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The Pursuit of Isotopic and Molecular Fire Tracers in the Polar Atmosphere and Cryosphere1

Published online by Cambridge University Press:  18 July 2016

L. A. Currie
Affiliation:
Chemical Science and Technology Laboratory, National Institute of Standards and Technology (NIST), Gaithersburg, Maryland 20899 USA
J. E. Dibb
Affiliation:
Climate Change Research Center, Institute for the Study of Earth, Oceans and Space, Morse Hall, University of New Hampshire, Durham, New Hampshire 03824 USA
G. A. Klouda
Affiliation:
Chemical Science and Technology Laboratory, National Institute of Standards and Technology (NIST), Gaithersburg, Maryland 20899 USA
B. A. Benner Jr.
Affiliation:
Chemical Science and Technology Laboratory, National Institute of Standards and Technology (NIST), Gaithersburg, Maryland 20899 USA
J. M. Conny
Affiliation:
Chemical Science and Technology Laboratory, National Institute of Standards and Technology (NIST), Gaithersburg, Maryland 20899 USA
S. R. Biegalski
Affiliation:
Chemical Science and Technology Laboratory, National Institute of Standards and Technology (NIST), Gaithersburg, Maryland 20899 USA
D. B. Klinedinst
Affiliation:
Chemical Science and Technology Laboratory, National Institute of Standards and Technology (NIST), Gaithersburg, Maryland 20899 USA
D. R. Cahoon
Affiliation:
Radiation Science Branch, Atmospheric Sciences Division, NASA Langley Research Center, 21 Langley Blvd., Hampton, Virginia 23681 USA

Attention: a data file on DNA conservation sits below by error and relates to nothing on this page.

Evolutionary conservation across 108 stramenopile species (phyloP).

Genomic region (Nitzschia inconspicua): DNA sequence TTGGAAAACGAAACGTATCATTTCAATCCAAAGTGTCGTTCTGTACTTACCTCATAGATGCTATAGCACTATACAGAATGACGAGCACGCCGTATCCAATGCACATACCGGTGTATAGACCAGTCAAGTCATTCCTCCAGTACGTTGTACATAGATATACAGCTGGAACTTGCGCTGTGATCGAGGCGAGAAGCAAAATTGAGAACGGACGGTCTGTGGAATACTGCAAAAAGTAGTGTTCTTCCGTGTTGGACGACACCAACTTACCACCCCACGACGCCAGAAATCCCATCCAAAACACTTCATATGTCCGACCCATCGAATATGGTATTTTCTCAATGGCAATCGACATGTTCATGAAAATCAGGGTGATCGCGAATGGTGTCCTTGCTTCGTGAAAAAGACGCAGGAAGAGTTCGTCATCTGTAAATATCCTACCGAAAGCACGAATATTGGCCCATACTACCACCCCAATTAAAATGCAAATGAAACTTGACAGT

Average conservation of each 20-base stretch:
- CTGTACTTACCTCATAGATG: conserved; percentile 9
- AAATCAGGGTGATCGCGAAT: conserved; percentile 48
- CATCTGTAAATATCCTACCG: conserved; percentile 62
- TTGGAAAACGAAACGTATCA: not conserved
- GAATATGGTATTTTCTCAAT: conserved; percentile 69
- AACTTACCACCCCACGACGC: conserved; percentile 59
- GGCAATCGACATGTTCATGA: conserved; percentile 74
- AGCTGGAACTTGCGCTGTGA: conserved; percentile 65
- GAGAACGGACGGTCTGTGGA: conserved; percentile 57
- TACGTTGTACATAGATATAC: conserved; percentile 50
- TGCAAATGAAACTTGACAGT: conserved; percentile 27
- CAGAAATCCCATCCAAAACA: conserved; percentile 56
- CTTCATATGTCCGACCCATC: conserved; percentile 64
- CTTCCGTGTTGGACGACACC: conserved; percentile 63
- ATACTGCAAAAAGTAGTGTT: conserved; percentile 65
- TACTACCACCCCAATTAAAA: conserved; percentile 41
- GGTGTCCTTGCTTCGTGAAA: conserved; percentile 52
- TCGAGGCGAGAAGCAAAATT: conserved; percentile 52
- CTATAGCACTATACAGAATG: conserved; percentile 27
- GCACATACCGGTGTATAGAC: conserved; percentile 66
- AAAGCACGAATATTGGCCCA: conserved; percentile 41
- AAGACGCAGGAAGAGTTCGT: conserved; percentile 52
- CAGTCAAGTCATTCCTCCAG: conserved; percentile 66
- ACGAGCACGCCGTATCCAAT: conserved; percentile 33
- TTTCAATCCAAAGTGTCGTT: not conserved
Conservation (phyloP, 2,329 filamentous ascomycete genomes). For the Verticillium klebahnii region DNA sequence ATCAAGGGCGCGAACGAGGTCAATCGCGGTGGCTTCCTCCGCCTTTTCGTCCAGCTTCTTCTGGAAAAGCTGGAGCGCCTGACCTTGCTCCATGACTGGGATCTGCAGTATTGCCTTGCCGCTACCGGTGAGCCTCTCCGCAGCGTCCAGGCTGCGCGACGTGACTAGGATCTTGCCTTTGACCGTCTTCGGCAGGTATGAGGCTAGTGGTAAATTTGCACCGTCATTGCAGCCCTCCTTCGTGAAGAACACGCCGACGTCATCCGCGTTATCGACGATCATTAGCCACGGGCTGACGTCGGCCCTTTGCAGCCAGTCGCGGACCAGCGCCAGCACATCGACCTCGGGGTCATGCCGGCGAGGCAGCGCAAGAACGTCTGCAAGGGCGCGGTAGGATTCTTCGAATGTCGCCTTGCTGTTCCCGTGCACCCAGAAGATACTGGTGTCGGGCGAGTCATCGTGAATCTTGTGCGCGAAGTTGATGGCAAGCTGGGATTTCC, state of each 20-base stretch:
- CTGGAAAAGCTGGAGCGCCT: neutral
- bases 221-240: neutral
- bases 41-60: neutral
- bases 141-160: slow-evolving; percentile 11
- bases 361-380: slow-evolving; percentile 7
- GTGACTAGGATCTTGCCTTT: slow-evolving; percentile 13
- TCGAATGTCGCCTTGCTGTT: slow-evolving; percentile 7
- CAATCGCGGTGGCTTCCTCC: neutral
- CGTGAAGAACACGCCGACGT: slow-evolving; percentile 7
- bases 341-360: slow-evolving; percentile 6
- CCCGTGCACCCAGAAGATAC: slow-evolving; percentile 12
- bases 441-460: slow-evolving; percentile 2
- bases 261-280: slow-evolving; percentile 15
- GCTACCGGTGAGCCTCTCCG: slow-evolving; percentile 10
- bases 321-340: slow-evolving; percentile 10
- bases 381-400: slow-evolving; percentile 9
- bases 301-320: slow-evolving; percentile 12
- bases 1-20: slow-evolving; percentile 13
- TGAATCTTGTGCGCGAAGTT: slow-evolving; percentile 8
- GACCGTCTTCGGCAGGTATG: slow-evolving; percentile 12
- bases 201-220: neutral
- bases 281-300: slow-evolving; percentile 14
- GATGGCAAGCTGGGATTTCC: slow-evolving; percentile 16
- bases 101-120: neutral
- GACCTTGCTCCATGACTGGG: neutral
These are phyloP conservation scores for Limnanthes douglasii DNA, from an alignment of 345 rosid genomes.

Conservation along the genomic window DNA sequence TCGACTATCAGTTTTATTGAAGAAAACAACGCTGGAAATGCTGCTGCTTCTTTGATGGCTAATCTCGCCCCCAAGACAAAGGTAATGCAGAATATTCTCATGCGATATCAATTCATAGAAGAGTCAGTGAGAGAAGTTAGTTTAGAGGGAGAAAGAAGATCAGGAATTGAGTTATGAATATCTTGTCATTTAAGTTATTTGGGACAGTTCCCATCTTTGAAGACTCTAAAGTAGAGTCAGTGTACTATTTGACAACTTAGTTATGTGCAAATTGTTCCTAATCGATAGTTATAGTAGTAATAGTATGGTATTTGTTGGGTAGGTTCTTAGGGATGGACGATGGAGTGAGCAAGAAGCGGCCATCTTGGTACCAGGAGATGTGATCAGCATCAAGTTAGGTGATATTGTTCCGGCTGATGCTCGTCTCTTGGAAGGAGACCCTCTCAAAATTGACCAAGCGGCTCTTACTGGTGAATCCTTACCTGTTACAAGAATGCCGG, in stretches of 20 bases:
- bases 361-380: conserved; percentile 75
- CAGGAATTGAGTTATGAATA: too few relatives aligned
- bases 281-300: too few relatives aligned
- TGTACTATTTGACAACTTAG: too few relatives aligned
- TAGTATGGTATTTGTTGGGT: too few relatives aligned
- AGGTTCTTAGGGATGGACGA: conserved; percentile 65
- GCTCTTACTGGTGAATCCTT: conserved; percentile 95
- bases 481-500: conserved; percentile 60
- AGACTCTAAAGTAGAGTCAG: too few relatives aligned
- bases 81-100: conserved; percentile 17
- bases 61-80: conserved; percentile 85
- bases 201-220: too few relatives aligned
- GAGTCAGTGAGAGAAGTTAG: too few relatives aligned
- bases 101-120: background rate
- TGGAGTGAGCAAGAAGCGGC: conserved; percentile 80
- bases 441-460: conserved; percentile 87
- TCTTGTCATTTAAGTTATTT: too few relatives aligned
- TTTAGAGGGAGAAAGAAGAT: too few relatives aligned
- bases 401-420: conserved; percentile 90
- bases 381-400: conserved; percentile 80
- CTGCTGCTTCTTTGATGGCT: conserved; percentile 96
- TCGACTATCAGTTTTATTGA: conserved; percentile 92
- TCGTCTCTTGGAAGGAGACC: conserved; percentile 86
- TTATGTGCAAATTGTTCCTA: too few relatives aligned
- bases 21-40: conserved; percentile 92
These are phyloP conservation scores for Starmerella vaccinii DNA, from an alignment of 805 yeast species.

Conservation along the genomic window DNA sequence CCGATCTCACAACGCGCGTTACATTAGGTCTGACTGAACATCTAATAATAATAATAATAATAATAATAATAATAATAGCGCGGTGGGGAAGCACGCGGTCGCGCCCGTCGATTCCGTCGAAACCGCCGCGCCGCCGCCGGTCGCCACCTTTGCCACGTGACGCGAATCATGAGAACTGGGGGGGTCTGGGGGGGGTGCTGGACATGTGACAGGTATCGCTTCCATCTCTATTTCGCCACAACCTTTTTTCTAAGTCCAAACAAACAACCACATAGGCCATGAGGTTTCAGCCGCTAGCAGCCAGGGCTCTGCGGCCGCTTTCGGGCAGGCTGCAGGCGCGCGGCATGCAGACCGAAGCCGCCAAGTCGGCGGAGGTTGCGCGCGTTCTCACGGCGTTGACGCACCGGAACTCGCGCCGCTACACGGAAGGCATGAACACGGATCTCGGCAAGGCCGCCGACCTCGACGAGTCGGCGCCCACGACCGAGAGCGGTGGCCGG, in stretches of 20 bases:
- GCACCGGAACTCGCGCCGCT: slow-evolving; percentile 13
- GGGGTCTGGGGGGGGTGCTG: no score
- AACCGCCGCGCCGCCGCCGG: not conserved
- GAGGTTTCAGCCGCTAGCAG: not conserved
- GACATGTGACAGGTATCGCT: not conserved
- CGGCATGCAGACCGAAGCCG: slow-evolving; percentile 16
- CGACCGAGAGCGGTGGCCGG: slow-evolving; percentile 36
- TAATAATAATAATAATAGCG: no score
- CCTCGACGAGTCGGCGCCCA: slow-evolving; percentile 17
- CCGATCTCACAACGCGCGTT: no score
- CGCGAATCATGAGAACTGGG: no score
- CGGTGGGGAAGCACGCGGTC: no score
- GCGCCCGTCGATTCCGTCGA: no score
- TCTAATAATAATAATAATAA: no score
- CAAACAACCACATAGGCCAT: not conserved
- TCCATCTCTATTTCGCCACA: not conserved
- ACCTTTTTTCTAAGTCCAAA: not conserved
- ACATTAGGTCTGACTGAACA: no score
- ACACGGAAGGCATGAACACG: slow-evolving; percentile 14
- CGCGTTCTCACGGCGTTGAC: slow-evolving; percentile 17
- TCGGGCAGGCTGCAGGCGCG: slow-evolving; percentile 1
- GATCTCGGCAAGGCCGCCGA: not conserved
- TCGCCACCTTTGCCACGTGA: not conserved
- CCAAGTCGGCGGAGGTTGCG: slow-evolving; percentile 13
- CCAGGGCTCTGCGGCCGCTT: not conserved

N. C. Hsu
Affiliation:
Hughes STX, 4400 Forbes Blvd., Lanham, Maryland 20706 USA
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Abstract

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We present an overview of recent multidisciplinary, multi-institutional efforts to identify and date major sources of combustion aerosol in the current and paleoatmospheres. The work was stimulated, in part, by an atmospheric particle “sample of opportunity” collected at Summit, Greenland in August 1994, that bore the 14C imprint of biomass burning. During the summer field seasons of 1995 and 1996, we collected air filter, surface snow and snowpit samples to investigate chemical and isotopic evidence of combustion particles that had been transported from distant fires. Among the chemical tracers employed for source identification are organic acids, potassium and ammonium ions, and elemental and organic components of carbonaceous particles. Ion chromatography, performed by members of the Climate Change Research Center (University of New Hampshire), has been especially valuable in indicating periods at Summit that were likely to have been affected by the long range transport of biomass burning aerosol. Univariate and multivariate patterns of the ion concentrations in the snow and ice pinpointed surface and snowpit samples for the direct analysis of particulate (soot) carbon and carbon isotopes. The research at NIST is focusing on graphitic and polycyclic aromatic carbon, which serve as almost certain indicators of fire, and measurements of carbon isotopes, especially 14C, to distinguish fossil and biomass combustion sources.

Complementing the chemical and isotopic record, are direct “visual” (satellite imagery) records and less direct backtrajectory records, to indicate geographic source regions and transport paths. In this paper we illustrate the unique way in which the synthesis of the chemical, isotopic, satellite and trajectory data enhances our ability to develop the recent history of the formation and transport of soot deposited in the polar snow and ice.

Type
Part 1: Methods
Copyright
Copyright © The American Journal of Science 

References

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